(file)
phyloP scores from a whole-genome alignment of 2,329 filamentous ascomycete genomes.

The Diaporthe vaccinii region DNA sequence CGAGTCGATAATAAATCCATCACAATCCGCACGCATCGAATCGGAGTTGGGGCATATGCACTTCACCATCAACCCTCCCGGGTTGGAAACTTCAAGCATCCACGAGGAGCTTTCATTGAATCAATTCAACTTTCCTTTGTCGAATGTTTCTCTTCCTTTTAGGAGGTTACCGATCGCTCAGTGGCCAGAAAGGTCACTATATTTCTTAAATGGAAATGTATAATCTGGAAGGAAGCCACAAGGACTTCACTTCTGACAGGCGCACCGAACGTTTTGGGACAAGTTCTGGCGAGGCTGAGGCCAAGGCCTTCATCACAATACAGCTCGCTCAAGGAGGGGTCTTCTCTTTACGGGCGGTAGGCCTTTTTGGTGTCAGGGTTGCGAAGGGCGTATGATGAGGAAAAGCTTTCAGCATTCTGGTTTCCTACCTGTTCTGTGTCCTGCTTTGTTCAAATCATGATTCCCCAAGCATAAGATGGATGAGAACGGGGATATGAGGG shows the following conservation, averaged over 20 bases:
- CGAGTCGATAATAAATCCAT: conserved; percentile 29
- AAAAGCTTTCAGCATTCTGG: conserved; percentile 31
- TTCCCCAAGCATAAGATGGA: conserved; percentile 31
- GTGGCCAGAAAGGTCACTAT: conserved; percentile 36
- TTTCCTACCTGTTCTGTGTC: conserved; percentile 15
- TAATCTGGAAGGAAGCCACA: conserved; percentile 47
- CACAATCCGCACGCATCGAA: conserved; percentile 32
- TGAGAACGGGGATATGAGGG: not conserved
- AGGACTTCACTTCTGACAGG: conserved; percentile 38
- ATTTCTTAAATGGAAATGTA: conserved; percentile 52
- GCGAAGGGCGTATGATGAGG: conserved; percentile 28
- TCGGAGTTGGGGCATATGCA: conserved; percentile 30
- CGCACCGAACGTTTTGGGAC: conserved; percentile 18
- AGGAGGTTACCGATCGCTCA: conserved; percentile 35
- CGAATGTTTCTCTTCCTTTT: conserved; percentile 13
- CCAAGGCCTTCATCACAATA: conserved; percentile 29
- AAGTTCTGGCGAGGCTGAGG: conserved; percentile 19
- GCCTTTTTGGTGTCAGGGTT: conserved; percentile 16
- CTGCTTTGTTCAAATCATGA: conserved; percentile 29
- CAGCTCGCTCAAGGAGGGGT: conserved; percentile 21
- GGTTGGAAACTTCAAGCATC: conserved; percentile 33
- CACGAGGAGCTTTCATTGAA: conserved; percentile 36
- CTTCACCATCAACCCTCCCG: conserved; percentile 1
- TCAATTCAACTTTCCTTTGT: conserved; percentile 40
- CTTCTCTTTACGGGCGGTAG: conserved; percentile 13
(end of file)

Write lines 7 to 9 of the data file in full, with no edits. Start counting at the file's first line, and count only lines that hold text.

- TTTCCTACCTGTTCTGTGTC: conserved; percentile 15
- TAATCTGGAAGGAAGCCACA: conserved; percentile 47
- CACAATCCGCACGCATCGAA: conserved; percentile 32